A mother from Buckinghamshire has slammed a dog owner who ‘refused to accept responsibility’ after her pet bit a 9-year-old girl.

Lindsay Guerin, 40, who grew up in the US but now lives in Beaconsfield was entertaining family from across the pond at The Cliveden House Hotel in Taplow last Thursday, October 26, when her 9-year-old daughter was bitten by a ‘huge’ dog.

She had been standing outside on the hotel’s raised patio when she heard her daughter scream and then burst into tears from the direction of the patio staircase.

“I asked if she was ok and she said, ‘The dog bit me’. Her sleeve was wet with slobber, and she was already bruising.”

Lindsay moved to confront the owner of the dog in question – a “huge, white fluffy breed” – but they refused to accept responsibility for the incident.

“I said to the lady, ‘Your dog just bit my daughter!’ but she immediately denied it: ‘No he didn’t!’ I tried to show her the bruise that was rapidly forming on my daughter’s arm, but she had no concern for the injury, nor to help. 

“I like to think that I’m a fairly competent person and that I can look after my family, but I really, genuinely didn’t know what to do at that moment.

“I felt guilty that I didn’t know how to protect my daughter nor what to do in response.”

Not only was Lindsay surprised that the woman cared more to defend her dog than to care about an injured child, but also she was uncertain of what sort of remedial action should be taken.

“The staff at the hotel gave me ice to put on my daughter’s arm and a National Trust manager said they would put the incident on their record.

“I didn’t think it was appropriate to go to the police just for a bruise, but it would have been on a whole other scale if the bite had broken the skin.”

READ MORE: Building with popular Italian restaurant goes up for sale for £450,000

Lindsay stressed how “disheartening” it had been to see the owner “prioritise the dog” despite her daughter’s evident pain.

“My husband had a look around the car park afterwards, but she and her dog had gone. I just wanted to say to her, ‘You can’t always completely control animals, but you need to show humanity’. It was an inhumane response.”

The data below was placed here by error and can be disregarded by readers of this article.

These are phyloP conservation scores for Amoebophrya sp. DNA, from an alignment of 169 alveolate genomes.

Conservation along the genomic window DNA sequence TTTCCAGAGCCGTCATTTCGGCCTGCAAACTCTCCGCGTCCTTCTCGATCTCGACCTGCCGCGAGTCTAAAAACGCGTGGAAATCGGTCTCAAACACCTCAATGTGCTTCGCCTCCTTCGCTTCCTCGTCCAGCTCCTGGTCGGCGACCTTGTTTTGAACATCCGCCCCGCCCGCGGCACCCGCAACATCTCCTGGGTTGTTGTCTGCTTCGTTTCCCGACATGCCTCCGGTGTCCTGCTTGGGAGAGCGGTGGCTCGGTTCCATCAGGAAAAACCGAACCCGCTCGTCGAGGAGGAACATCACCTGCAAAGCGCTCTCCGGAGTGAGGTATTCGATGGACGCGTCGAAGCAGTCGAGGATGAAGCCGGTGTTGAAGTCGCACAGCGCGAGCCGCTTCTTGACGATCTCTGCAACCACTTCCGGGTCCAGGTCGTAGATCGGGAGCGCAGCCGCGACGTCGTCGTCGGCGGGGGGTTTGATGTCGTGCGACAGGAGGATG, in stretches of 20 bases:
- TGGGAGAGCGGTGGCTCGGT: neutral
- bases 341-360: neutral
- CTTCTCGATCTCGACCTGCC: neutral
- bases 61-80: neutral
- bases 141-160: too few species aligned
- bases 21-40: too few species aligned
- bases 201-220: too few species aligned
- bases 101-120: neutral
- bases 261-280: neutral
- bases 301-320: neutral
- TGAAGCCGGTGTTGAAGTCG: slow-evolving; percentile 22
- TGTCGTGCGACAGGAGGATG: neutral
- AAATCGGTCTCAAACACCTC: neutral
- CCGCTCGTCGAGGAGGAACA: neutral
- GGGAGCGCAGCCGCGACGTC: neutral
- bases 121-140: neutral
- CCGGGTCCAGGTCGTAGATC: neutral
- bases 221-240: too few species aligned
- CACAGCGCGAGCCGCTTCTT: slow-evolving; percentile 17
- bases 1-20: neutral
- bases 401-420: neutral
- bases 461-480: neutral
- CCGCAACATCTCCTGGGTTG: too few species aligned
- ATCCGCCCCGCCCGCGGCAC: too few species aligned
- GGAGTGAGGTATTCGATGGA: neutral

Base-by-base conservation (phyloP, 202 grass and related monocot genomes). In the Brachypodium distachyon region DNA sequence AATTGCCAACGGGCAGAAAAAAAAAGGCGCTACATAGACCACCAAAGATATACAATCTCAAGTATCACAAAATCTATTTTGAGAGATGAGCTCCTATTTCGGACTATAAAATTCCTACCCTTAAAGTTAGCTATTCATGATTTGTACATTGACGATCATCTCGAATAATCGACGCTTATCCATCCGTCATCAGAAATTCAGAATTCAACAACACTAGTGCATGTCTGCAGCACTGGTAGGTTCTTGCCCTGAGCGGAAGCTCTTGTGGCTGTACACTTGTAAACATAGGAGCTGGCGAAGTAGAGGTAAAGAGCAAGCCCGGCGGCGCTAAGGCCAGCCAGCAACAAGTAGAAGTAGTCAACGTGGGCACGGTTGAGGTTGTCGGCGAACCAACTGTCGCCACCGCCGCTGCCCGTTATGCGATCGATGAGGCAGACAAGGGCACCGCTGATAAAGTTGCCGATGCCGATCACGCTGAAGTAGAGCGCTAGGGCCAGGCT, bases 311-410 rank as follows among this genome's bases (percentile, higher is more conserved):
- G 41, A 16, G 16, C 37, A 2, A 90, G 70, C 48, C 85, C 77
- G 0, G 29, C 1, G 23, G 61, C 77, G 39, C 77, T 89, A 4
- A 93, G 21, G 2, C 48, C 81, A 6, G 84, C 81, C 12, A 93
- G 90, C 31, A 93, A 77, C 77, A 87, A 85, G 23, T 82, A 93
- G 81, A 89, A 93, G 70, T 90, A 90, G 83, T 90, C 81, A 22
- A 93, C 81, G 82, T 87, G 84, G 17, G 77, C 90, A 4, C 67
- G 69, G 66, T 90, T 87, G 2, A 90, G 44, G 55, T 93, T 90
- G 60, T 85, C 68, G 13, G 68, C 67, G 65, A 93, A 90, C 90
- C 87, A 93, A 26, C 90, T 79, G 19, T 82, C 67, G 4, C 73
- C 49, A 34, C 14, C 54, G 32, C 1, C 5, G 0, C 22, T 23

The family has a small Cavapoo themselves and the 40-year-old said her daughter doesn’t seem to have been too scarred by the incident, though she has complained about her arm hurting and a bruise is still visible.

“These animals can do real damage, and our priority should be for the injured person, especially a child. I feel that we’ve been lucky in this instance, but I would love to see empathy and concern prioritised in the wake of our deteriorating society.”

The official guidance from Thames Valley Police states that it is a reportable offence to let a dog be dangerously out of control, either in a public or a private space.

A dog is considered to be out of control if it injures someone or makes someone worried that it might injure them. Anyone wishing to report a dog attack can call 101 to make a report.”

Amy Goldsworthy, Visitor Operations and Experience Manager at the National Trust said: “We were informed last week of an incident involving a dog and a child at Cliveden. The wellbeing of our visitors is of the highest priority, and we take any incident reported to us very seriously.

“We welcome all well-behaved dogs under the control of responsible owners so that everyone can enjoy a lovely day out. Our Dog Policy is clearly shown on the front page of our website along with our definition of ‘close control’.

“However, we will be reviewing on-site signage and ways to increase awareness of safe behaviours around owning and approaching dogs.”